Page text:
In this study, we not only confirmed the upregulation of IL10 and demonstrate its correlation with poor lung cancer prognoses but also showed that knocking out IL10 in two spontaneously induced lung cancer mice, Kras4bG12D and EGFRL858R, dramatically prevented lung cancer development in vivo. Furthermore, IL10-induced JAK1/STAT3 activity requires phospho-Src recruitment to phospho-IL10RA, which upregulates EGFR expression. Conversely, EGF was found to induce IL10 expression through the PI3K/nucleolin axis. IL10 and EGFR co-regulation produces a vicious cycle for lung cancer development. In the tumor microenvironment, the source of IL10 is variable and may include M2 macrophages, lymphocytes, and cancer cells [4, 9]. Previous studies have demonstrated that IL10 acts as a suppressor of the immune system, and an activator of the JAK/STAT3 pathway in cancer cells. Because communication between the tumor microenvironment and tumor cells is critical for cancer development, an experimental model capable of mimicking the tumor environment had to be established to elucidate the role of IL10 in cancer progression. However, the influence of IL10 on tumor development is still controversial. We found that IL10 was increased in Kras4bG12D- and EGFRL858R-induced lung cancer mice, which is consistent with the results in lung cancer patients and indicates that Kras and EGFR activation are involved in IL10 expression and might be positively related to lung cancer formation. Based on these findings, we established IL10 knockout mice (Kras4bG12D/IL10-/- and EGFRL858R/IL10-/-) to investigate whether IL10 promotes lung cancer formation, and the following results were observed: IL10 is important for the formation of the microenvironment during lung cancer progression, and IL10 and EGFR produce positive feedback regulation that enhances lung cancer tumorigenesis.

First, we found that the IL10 knockout decreases M2 macrophages and Treg cells (CD163+ and CD4+/FoxP3+ cells, respectively) suggesting that IL10 is positively involved in the formation of the microenvironment. Previous studies revealed that IL10 promotes cancer development by inhibiting anti-tumor immune responses. In addition to impairing the activation of cytotoxic T lymphocytes (CTLs) and Th1 CD4+ cells [22], IL10 inhibits the cytolytic activity of natural killer cells and CTLs [23], which are responsible for the immune surveillance of cancer. In addition, the anti-tumor activity of IL10 has been addressed. IL10-deficient mice are sensitive to chemically induced carcinogenesis [24] and spontaneously develop inflammatory bowel disease, which is associated with the occurrence of colon carcinomas [25]. Moreover, IL10 suppresses melanoma tumor growth and metastasis [26]. Our data indicate that IL10 is increased in the tumor microenvironment and IL10 knockout inhibits the formation of the tumor microenvironment, indicating that IL10 is crucial for the tumor microenvironment. Therefore, IL10 overexpression in M2 macrophages may protect cancer cells from lysis by immune cells. Because EGFR activation may trigger the initial step of IL10 synthesis, its secretion out of cancer cells to develop the tumor microenvironment would benefit cancer development. Because the relationship between the immune system and tumor formation is complicated, the action of IL10 as an immune suppressor may have different effects at different stages of cancer progression. However, the molecular mechanisms underlying the different impacts of IL10 on different cancer types remain unclear and must be further investigated.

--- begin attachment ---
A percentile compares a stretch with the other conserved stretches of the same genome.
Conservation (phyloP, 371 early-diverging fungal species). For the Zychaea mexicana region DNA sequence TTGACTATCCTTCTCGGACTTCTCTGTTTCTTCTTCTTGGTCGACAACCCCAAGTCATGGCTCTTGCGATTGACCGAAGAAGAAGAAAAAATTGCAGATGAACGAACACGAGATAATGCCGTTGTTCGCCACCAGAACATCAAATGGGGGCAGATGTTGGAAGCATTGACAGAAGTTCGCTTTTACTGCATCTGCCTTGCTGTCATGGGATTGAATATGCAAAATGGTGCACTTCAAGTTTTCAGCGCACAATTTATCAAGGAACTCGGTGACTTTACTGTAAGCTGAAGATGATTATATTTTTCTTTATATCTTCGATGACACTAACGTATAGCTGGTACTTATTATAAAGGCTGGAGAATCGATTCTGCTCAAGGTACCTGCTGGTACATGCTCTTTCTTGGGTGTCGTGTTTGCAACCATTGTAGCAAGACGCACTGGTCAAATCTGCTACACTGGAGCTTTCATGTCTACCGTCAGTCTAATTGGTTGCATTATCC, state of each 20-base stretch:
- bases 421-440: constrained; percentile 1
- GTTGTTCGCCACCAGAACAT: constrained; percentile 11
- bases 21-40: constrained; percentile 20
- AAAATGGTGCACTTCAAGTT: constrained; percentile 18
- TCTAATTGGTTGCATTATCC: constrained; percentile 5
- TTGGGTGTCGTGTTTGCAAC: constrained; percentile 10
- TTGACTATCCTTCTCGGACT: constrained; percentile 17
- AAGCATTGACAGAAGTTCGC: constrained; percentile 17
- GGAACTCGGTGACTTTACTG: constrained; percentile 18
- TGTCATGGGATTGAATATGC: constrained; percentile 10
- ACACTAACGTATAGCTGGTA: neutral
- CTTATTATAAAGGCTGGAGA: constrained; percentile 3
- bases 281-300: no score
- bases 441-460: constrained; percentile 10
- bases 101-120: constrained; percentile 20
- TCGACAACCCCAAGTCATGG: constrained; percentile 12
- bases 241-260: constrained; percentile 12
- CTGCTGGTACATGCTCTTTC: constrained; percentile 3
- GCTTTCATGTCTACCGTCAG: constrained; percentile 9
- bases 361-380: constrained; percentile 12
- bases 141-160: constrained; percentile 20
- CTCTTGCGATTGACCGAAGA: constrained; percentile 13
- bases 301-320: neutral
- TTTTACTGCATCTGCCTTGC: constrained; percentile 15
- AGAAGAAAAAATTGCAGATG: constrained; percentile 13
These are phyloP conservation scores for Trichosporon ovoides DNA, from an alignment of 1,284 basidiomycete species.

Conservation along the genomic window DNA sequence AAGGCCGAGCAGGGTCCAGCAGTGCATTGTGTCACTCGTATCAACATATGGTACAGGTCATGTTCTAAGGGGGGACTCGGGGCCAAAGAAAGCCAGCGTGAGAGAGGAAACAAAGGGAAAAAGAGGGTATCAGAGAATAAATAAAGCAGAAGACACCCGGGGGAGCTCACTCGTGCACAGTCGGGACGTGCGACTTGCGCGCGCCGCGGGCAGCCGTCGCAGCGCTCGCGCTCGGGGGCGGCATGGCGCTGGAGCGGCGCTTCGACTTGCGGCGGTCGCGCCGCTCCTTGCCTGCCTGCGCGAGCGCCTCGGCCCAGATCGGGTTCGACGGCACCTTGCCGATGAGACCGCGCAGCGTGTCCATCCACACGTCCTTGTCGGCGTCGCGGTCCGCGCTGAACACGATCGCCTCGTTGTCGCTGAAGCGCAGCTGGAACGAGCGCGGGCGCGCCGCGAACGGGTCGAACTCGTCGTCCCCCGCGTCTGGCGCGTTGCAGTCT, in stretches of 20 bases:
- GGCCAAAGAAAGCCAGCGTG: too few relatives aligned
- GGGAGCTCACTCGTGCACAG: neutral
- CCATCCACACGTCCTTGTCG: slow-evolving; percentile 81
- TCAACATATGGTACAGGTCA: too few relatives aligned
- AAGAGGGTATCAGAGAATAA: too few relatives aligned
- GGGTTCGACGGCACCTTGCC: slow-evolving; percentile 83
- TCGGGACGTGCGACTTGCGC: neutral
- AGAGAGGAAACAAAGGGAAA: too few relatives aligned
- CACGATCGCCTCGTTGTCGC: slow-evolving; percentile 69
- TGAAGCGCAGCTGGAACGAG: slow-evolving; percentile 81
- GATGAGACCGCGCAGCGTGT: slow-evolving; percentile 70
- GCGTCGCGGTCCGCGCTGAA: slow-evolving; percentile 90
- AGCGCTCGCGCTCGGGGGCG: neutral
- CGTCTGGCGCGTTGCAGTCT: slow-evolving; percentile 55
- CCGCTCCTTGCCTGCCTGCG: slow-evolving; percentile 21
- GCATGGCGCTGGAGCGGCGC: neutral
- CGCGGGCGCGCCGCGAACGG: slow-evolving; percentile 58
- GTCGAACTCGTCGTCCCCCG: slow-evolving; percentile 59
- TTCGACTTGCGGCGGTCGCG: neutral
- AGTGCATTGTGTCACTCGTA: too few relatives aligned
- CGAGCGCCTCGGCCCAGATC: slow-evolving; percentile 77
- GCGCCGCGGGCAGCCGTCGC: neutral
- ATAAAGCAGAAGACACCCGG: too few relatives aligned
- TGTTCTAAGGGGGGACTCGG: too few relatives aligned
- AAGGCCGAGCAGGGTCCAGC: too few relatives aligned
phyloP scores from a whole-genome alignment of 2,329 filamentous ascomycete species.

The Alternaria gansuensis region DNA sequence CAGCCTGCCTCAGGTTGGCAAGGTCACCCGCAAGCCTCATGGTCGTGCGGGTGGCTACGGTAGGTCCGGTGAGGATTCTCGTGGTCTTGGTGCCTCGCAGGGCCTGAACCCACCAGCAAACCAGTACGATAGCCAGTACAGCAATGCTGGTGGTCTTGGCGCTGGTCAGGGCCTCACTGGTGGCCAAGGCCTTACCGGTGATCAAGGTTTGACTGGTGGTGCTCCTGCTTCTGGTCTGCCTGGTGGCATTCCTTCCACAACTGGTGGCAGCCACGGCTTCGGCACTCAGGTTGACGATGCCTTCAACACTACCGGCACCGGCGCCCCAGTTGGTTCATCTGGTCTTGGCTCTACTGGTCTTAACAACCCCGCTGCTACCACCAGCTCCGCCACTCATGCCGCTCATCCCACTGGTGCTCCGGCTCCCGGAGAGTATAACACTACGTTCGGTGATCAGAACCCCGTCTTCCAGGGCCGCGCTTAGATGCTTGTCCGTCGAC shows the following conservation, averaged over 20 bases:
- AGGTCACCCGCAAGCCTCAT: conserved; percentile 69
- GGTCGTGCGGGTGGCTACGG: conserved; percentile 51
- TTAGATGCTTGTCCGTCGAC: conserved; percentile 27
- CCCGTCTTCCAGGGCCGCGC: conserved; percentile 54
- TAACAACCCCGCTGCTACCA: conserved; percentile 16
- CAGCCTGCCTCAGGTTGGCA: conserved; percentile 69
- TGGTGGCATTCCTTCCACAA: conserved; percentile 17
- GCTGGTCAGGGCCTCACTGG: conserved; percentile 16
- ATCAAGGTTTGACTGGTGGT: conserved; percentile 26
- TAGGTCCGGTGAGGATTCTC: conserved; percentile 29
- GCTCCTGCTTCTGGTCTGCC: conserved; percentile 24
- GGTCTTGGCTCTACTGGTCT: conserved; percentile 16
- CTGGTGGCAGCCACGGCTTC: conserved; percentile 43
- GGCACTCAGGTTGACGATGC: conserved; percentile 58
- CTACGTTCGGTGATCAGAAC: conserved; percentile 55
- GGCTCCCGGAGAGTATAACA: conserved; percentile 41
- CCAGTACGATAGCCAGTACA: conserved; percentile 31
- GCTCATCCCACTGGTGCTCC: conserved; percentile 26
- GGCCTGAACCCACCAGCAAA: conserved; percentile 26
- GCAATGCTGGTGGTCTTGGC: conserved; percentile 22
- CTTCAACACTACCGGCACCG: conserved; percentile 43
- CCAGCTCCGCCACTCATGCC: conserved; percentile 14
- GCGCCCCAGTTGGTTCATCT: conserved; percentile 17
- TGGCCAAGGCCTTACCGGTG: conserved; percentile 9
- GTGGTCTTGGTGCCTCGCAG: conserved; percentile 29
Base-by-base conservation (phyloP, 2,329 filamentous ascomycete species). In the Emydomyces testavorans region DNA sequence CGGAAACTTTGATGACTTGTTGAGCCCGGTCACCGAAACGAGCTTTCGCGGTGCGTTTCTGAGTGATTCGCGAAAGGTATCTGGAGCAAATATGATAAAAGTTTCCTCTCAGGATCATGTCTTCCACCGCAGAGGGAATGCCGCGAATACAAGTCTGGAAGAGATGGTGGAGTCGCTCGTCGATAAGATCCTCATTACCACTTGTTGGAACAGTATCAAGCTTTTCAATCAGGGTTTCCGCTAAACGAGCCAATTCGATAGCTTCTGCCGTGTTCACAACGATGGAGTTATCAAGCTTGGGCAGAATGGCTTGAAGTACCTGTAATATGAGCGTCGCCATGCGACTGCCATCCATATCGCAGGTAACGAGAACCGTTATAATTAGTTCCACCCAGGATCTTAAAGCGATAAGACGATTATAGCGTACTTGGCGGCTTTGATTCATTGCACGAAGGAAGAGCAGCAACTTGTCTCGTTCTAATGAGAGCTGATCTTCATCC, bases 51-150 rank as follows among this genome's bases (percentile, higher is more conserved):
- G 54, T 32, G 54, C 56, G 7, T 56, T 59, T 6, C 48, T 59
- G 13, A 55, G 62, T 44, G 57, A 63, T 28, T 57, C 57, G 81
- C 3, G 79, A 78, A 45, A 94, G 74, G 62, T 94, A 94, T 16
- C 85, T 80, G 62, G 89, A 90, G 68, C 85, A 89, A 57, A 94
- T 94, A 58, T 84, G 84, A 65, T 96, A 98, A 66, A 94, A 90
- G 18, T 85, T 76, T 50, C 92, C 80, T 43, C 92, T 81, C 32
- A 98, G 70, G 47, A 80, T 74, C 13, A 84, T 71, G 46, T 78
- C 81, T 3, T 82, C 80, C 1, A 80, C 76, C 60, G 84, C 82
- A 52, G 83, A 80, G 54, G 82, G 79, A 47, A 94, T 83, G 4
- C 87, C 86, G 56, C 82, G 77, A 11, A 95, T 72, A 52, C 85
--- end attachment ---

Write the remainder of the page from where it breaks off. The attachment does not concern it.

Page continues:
In addition to the effect of IL10 on the tumor microenvironment through the inhibition of immune activity, IL10 also directly promotes the survival of cancer cells [27]. Here, IL10 knockout not only decreased JAK1 activity but also inhibited Src phosphorylation, suggesting that IL10 from cancer cells or the tumor microenvironment increases JAK1 and Src activities. The interplay between the JAK/STAT pathway and Src family kinases (SFK) has been previously addressed, and full activation of STAT requires both JAK and SFK [28]. In v-Src-transformed NIH3T3 cells, STAT3 phosphorylation by Src is required for Src-induced transformation [29]. In a v-Src-transformed human gallbladder adenocarcinoma cell line, JAK2 is constitutively activated [30], suggesting that Src is involved in JAK activation. Moreover, under IL3 treatment, JAK kinase phosphorylation is mediated by v-Src and c-Src phosphorylation, and c-Src interactions with STAT3 are induced through the binding of IL3 to its receptor in normal hematopoietic cells [31]. Src has also been confirmed as an important promoter of the JAK/STAT pathway. Src is required for progestin-induced and basic fibroblastic growth factor-induced STAT3 phosphorylation in breast cancer cells and human umbilical vein endothelial cells, respectively [32, 33]. Our results consistently indicate that Src inhibition reduces JAK1 activity. However, we also observed that JAK1 inhibition and IL10 knockout reduced Src phosphorylation, indicating that Src regulates JAK1 activation and JAK1 regulates Src activation. In summary, IL10 triggers positive feedback between JAK1 and Src to amplify the activity of STAT3, thus leading to tumor formation.